A strong earthquake hit Kyrgyzstan, killing at least 70 people, mainly in a remote village near the border with China, that rescuers were racing to reach, officials said yesterday.
The quake late on Sunday, which had a magnitude of 6.6 according to the US Geological Survey (USGS), flattened the village of Nura in the isolated Alaisky district on the mountainous border.
“The current number of dead has reached 65 people,” the Kyrgyz Emergency Situations Ministry said in a statement.
The ministry said the quake had flattened 120 of the 428 houses in the village high in the mountains of southern Kyrgyzstan.
Emergency Situations Minister Kamchybek Tashiyev told journalists that more than 100 people “were injured to various degrees.”
The quake was felt as far away as the Kyrgyz capital Bishkek, some 900km from Nura.
“The picture we saw was frightening. The village of Nura is fully destroyed, 100 percent. There are many injured. So far we have counted 60 dead. All of them are local residents,” Tashiyev said, before his ministry updated the toll.
Victims were being ferried by helicopter from Nura — a village of some 960 residents — to the main regional city of Osh, 220km away.
“The helicopter will make as many flights as needed to transport wounded people needing medical attention to the regional center,” Tashiyev said.
Rescue efforts were being hampered by the remoteness of the village and a lack of telephone links with it, while roads had become impassable in some places due to the quake, officials said.
“Efforts to assist the victims are being complicated by the distance of the villages ... from hospitals, by a lack of communications and by the destruction of the roads,” said health ministry official Dinara Sagynbayeva.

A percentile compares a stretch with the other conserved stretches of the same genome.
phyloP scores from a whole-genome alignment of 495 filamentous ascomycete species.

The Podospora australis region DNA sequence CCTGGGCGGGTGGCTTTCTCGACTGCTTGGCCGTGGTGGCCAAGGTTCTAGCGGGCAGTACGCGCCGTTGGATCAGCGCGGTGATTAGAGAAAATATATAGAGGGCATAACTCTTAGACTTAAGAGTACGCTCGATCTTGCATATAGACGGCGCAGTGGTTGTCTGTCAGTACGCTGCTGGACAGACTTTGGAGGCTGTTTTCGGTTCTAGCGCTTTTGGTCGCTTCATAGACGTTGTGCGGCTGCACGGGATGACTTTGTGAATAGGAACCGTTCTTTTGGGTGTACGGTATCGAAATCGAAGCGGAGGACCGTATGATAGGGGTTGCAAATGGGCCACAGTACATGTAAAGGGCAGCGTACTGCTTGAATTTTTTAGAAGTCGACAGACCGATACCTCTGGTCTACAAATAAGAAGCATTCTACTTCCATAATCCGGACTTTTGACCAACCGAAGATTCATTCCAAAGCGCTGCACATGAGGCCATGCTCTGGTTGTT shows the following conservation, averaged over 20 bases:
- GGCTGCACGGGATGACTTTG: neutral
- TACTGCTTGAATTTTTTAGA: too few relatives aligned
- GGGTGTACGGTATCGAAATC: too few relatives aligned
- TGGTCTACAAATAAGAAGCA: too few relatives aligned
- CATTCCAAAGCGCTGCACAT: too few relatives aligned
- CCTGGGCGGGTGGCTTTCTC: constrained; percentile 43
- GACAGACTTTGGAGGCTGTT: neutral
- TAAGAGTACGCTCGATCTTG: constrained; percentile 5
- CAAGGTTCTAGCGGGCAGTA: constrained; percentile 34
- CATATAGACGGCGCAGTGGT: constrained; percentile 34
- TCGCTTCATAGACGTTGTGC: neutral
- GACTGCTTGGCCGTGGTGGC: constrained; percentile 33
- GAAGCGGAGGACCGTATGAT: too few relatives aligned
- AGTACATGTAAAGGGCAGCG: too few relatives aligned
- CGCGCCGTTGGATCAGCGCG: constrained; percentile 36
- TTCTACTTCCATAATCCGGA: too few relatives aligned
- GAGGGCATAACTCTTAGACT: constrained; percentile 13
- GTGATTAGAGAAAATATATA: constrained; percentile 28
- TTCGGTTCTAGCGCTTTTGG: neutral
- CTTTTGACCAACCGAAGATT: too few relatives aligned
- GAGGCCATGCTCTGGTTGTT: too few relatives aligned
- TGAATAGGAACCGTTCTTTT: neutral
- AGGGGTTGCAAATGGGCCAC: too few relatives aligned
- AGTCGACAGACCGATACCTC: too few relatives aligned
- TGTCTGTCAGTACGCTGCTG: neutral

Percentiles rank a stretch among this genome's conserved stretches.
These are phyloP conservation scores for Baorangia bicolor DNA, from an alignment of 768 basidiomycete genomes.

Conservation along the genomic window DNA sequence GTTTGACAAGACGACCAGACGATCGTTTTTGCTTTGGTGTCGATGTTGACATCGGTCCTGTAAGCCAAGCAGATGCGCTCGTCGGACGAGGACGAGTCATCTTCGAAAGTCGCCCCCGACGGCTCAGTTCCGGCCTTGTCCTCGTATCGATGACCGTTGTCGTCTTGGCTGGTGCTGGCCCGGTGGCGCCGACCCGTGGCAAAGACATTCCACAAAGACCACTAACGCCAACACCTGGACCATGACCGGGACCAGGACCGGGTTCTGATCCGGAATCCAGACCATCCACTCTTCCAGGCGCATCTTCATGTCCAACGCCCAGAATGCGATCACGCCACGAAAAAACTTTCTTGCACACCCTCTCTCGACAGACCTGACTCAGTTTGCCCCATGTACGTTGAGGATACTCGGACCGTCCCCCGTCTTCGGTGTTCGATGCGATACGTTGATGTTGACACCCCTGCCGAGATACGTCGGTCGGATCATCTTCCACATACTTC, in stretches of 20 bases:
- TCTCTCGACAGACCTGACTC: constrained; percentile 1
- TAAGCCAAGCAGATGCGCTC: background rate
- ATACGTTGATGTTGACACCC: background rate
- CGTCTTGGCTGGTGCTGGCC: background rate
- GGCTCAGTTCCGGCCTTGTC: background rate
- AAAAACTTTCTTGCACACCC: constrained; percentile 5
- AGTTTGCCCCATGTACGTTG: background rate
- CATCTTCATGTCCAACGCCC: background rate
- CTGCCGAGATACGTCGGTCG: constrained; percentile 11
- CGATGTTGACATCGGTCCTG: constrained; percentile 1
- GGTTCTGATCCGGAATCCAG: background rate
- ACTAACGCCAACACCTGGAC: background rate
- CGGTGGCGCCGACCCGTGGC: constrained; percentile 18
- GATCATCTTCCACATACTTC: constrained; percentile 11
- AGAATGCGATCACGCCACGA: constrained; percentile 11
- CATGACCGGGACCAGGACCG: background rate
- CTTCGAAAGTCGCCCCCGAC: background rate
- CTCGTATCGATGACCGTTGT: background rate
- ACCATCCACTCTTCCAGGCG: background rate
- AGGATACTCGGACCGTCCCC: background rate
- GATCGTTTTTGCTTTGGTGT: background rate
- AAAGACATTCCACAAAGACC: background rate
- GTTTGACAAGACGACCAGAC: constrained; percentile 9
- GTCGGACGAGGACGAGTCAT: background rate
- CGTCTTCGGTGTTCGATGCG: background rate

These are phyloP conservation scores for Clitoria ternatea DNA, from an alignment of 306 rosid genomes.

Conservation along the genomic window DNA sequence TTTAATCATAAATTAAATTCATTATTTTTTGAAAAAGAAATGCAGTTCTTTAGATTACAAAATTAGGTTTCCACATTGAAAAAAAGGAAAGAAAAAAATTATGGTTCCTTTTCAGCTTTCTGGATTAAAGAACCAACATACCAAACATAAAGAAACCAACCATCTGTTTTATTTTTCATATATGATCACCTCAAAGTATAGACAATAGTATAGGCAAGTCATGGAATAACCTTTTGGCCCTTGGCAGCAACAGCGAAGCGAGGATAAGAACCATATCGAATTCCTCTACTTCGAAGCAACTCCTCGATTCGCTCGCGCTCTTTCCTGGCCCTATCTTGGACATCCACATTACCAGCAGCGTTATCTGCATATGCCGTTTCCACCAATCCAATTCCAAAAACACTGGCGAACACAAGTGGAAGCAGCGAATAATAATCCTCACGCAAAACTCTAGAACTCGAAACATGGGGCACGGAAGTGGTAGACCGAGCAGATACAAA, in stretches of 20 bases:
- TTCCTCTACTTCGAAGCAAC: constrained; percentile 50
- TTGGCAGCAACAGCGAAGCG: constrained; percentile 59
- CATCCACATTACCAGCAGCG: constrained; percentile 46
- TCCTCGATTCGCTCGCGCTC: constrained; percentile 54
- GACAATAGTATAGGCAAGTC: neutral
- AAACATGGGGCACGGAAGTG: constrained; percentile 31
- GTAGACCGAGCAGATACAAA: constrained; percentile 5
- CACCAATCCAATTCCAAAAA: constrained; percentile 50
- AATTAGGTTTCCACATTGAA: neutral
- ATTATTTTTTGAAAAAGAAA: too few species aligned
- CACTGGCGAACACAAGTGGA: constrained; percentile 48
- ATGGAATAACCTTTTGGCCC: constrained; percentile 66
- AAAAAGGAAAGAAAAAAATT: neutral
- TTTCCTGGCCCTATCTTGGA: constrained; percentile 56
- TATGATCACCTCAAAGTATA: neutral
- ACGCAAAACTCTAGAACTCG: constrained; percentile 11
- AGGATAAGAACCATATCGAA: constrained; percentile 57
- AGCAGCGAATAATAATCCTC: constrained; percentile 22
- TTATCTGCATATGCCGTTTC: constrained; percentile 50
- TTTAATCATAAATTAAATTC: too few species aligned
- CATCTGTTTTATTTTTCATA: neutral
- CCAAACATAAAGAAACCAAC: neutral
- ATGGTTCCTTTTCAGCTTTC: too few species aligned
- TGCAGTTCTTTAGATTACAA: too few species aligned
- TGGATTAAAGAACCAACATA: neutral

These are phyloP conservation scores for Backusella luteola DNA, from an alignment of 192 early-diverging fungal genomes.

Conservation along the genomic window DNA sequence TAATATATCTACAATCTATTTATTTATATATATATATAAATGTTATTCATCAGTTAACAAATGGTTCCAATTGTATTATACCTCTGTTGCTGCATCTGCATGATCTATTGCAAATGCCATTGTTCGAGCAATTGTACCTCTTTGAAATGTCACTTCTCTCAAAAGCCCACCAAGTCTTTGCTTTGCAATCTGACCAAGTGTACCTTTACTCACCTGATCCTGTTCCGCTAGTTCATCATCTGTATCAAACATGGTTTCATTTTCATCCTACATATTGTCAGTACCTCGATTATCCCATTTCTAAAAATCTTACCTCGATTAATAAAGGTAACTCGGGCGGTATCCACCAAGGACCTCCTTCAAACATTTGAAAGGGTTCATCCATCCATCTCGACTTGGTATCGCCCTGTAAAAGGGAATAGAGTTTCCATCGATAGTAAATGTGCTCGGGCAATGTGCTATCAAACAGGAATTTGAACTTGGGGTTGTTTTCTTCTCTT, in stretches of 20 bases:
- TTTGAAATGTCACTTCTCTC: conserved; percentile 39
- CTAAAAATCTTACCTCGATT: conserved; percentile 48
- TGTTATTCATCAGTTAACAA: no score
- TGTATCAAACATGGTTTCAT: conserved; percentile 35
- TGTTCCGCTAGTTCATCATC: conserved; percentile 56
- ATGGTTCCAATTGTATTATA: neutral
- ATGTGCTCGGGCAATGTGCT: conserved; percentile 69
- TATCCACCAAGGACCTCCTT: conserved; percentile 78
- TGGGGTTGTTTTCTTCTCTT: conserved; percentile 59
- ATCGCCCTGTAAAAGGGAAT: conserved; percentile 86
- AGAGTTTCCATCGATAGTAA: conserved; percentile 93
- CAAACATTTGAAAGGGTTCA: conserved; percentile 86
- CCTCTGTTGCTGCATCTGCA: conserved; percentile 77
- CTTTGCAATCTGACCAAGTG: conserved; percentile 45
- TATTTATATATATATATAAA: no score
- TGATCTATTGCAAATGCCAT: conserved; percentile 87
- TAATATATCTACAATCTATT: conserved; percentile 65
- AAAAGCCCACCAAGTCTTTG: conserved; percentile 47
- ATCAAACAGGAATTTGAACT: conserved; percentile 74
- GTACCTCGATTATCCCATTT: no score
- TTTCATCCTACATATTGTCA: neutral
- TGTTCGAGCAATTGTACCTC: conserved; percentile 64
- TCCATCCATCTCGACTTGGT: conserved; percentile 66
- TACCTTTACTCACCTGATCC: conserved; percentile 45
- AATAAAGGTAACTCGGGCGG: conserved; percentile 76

USGS said the epicenter of the earthquake was 60km east-southeast of Sary-Tash at a depth of 27.6km.
An aftershock of magnitude 5.1 hit the region just over two hours later, the USGS said.
Russian President Dmitry Medvedev offered his condolences in a telegram to his Kyrgyz counterpart Kurmanbek Bakiyev and ordered Russian rescuers to assist the relief effort.
Medvedev is due to visit Kyrgyzstan on Thursday for a summit of the Commonwealth of Independent States, a grouping of former Soviet republics.
The meeting would go ahead on schedule despite the quake, Bakiyev’s office said.
Kyrgyzstan, a landlocked and mountainous nation of five million people, is one of the poorest states of the former Soviet Union and lies in a seismically active region.
In February 2003, a 6.8 magnitude earthquake in northwest China, with an epicenter close to Kyrgyzstan in the foothills of the Tianshan Mountains, claimed 268 lives and razed 20,000 houses.
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